Exit Wounds

After nearly three years of absence from American theaters, Steven Seagal returns. Apparently, those three years did not yield any new knowledge about making movies. Instead of returning renewed or changed for the better, Seagal merely chopped off his ponytail. He still has his squinty eyes, and still has his bouncy swagger. Exit Wounds is the exact same formula that Seagal and other action heroes like Van Damme perfected, dropkicking themselves into near obsolescence. There is a thin story hidden somewhere amidst the blazing guns with unlimited ammo, bare breasts, and endless fights and car chases. Exit Wounds is a book by John Westermann, adapted by Ed Horowitz (On Deadly Ground) and Richard D'Ovidio (13 Ghosts). There is a sequel, but hopefully it will not be made.

Seagal (Get Bruce, The Patriot) seems stuck in a Romeo Must Die reunion. Director Andrzej Bartkowiak, actors Isaiah Washington Anthony Andersen, and actor/rapper DMX are all alums and are all here. The upside is that it will attract fans that would otherwise ignore Seagal, who plays police officer Orin Boyd. Boyd is brash, reckless, and independent. This lands him in the 15th precinct, a dangerous inner city district. He quickly begins to suspect police corruption, and goes about trying to root it out. Thanks to the generous advertising, it's really no secret that he teams up with Latrell Walker (DMX, Backstage). Initially, Boyd goes after Walker, who appears to be a drug dealer. Walker has his own reasons for ferreting out police corruption, but they are hokey.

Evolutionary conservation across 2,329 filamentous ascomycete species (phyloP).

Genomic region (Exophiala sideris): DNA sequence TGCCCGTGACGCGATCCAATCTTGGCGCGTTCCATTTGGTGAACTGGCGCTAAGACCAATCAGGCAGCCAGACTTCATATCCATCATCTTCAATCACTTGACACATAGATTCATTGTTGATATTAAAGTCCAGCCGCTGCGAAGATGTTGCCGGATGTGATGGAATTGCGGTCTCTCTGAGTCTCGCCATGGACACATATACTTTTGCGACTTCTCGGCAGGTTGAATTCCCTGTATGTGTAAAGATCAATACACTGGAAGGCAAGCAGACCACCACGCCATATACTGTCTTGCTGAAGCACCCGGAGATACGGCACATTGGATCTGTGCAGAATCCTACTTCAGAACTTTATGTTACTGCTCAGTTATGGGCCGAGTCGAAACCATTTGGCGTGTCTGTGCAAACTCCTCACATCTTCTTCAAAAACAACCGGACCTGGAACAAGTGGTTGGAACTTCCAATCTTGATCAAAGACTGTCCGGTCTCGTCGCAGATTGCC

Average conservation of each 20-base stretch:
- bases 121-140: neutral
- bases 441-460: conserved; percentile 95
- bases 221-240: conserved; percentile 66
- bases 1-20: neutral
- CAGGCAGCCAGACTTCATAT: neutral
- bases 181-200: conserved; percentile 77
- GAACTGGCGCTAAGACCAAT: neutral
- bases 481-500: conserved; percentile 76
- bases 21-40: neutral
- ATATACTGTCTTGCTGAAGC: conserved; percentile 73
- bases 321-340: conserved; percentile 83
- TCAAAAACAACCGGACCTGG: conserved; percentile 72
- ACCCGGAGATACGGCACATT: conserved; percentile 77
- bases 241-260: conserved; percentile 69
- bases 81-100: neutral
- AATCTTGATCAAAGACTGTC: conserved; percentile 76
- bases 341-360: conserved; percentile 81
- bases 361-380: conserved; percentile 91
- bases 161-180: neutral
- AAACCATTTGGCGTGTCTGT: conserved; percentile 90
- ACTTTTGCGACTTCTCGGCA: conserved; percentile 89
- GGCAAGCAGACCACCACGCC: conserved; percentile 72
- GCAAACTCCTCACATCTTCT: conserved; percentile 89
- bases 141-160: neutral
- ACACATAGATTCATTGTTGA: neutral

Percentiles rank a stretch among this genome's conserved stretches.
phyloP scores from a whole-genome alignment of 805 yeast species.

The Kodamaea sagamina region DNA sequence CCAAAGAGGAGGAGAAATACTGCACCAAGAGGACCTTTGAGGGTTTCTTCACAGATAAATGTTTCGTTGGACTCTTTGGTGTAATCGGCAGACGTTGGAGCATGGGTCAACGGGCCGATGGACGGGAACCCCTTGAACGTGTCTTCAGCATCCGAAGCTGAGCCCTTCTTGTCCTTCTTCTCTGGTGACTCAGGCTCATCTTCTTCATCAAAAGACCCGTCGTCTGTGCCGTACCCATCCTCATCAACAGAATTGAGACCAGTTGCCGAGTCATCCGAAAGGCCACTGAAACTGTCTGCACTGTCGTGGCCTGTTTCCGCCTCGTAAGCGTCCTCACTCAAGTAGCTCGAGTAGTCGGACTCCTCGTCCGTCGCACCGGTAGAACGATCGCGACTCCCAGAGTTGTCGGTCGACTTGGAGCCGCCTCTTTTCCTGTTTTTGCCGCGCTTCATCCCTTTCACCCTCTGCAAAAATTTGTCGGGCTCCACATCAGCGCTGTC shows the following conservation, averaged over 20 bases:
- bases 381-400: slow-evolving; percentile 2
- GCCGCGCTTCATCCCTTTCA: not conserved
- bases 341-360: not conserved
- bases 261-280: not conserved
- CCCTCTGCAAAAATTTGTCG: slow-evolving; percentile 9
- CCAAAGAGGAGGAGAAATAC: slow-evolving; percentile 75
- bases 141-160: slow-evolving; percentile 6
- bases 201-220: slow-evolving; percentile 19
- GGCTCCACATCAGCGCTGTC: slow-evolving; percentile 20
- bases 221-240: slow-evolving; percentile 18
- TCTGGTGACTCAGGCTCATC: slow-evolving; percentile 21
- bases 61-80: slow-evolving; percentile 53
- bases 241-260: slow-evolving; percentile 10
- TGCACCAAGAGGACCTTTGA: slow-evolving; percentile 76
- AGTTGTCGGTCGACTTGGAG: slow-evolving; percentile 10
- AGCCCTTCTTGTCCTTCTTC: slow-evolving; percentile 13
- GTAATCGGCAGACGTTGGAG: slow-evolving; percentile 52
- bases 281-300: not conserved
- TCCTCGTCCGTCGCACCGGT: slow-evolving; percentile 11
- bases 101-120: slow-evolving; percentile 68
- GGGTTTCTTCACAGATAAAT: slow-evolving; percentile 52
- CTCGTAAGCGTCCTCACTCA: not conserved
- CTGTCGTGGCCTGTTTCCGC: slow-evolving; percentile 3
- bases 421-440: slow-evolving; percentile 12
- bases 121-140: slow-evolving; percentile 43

Yet there is something therapeutic, no, narcoleptic, about watching a movie like Exit Wounds. The action is decently done. It skirts the line between being barely believable and far-fetched (where exactly did those swords come from?). And since it is a movie about police corruption, it will almost certainly end up with Seagal and one or two allies against a multitude of foes. Just turn the brain off, and sit back and watch the pretty things explode. It is pointless watching Seagal. His acting is, as always, mediocre. At least he plays off his strengths by not speaking much. And people always make a big deal about DMX. As an actor, he does have a presence. But he needs to do more than sneer and look menacing. Andersen (See Spot Run) alternates roles between amusing and annoying. He is the latter here. Washington (True Crime) is the best of the bunch. He shows some humanity and emotion, but that may just be his role.

Haro Rates It: Not That Good.
1 hour, 41 minutes, Rated R for strong violence, language, and some sexuality/nudity.

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